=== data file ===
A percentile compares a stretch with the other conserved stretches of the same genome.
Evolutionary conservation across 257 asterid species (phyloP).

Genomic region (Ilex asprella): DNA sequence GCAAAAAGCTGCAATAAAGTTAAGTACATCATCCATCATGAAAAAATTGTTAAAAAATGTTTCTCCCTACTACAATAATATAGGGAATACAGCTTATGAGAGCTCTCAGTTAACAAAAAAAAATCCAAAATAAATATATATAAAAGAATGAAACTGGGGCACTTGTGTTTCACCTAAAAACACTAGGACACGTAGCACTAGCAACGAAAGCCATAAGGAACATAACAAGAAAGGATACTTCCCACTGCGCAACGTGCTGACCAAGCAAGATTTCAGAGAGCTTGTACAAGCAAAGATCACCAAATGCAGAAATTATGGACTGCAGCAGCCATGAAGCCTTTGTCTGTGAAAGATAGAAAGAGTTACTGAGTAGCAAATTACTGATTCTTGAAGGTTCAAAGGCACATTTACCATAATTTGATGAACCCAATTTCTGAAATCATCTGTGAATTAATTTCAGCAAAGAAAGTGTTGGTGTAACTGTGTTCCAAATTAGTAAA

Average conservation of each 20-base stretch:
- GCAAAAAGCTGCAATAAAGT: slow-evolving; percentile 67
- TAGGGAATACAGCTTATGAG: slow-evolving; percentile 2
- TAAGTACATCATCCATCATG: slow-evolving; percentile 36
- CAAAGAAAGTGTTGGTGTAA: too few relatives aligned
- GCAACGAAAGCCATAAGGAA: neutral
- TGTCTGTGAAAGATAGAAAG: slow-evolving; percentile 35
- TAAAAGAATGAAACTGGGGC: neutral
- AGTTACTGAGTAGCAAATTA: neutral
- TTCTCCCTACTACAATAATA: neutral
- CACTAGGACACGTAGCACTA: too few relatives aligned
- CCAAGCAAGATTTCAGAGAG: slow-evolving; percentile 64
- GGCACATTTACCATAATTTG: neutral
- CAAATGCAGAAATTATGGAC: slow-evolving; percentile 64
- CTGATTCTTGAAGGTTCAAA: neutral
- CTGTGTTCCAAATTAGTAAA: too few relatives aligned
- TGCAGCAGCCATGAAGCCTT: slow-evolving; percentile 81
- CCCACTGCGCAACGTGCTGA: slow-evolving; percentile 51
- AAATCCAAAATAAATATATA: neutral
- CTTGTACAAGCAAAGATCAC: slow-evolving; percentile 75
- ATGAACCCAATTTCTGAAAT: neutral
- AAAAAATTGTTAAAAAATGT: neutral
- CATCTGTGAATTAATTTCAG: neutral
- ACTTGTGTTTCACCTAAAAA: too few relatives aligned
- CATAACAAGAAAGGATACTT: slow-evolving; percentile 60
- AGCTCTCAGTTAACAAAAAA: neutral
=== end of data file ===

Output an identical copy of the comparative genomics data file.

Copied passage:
A percentile compares a stretch with the other conserved stretches of the same genome.
Evolutionary conservation across 257 asterid species (phyloP).

Genomic region (Ilex asprella): DNA sequence GCAAAAAGCTGCAATAAAGTTAAGTACATCATCCATCATGAAAAAATTGTTAAAAAATGTTTCTCCCTACTACAATAATATAGGGAATACAGCTTATGAGAGCTCTCAGTTAACAAAAAAAAATCCAAAATAAATATATATAAAAGAATGAAACTGGGGCACTTGTGTTTCACCTAAAAACACTAGGACACGTAGCACTAGCAACGAAAGCCATAAGGAACATAACAAGAAAGGATACTTCCCACTGCGCAACGTGCTGACCAAGCAAGATTTCAGAGAGCTTGTACAAGCAAAGATCACCAAATGCAGAAATTATGGACTGCAGCAGCCATGAAGCCTTTGTCTGTGAAAGATAGAAAGAGTTACTGAGTAGCAAATTACTGATTCTTGAAGGTTCAAAGGCACATTTACCATAATTTGATGAACCCAATTTCTGAAATCATCTGTGAATTAATTTCAGCAAAGAAAGTGTTGGTGTAACTGTGTTCCAAATTAGTAAA

Average conservation of each 20-base stretch:
- GCAAAAAGCTGCAATAAAGT: slow-evolving; percentile 67
- TAGGGAATACAGCTTATGAG: slow-evolving; percentile 2
- TAAGTACATCATCCATCATG: slow-evolving; percentile 36
- CAAAGAAAGTGTTGGTGTAA: too few relatives aligned
- GCAACGAAAGCCATAAGGAA: neutral
- TGTCTGTGAAAGATAGAAAG: slow-evolving; percentile 35
- TAAAAGAATGAAACTGGGGC: neutral
- AGTTACTGAGTAGCAAATTA: neutral
- TTCTCCCTACTACAATAATA: neutral
- CACTAGGACACGTAGCACTA: too few relatives aligned
- CCAAGCAAGATTTCAGAGAG: slow-evolving; percentile 64
- GGCACATTTACCATAATTTG: neutral
- CAAATGCAGAAATTATGGAC: slow-evolving; percentile 64
- CTGATTCTTGAAGGTTCAAA: neutral
- CTGTGTTCCAAATTAGTAAA: too few relatives aligned
- TGCAGCAGCCATGAAGCCTT: slow-evolving; percentile 81
- CCCACTGCGCAACGTGCTGA: slow-evolving; percentile 51
- AAATCCAAAATAAATATATA: neutral
- CTTGTACAAGCAAAGATCAC: slow-evolving; percentile 75
- ATGAACCCAATTTCTGAAAT: neutral
- AAAAAATTGTTAAAAAATGT: neutral
- CATCTGTGAATTAATTTCAG: neutral
- ACTTGTGTTTCACCTAAAAA: too few relatives aligned
- CATAACAAGAAAGGATACTT: slow-evolving; percentile 60
- AGCTCTCAGTTAACAAAAAA: neutral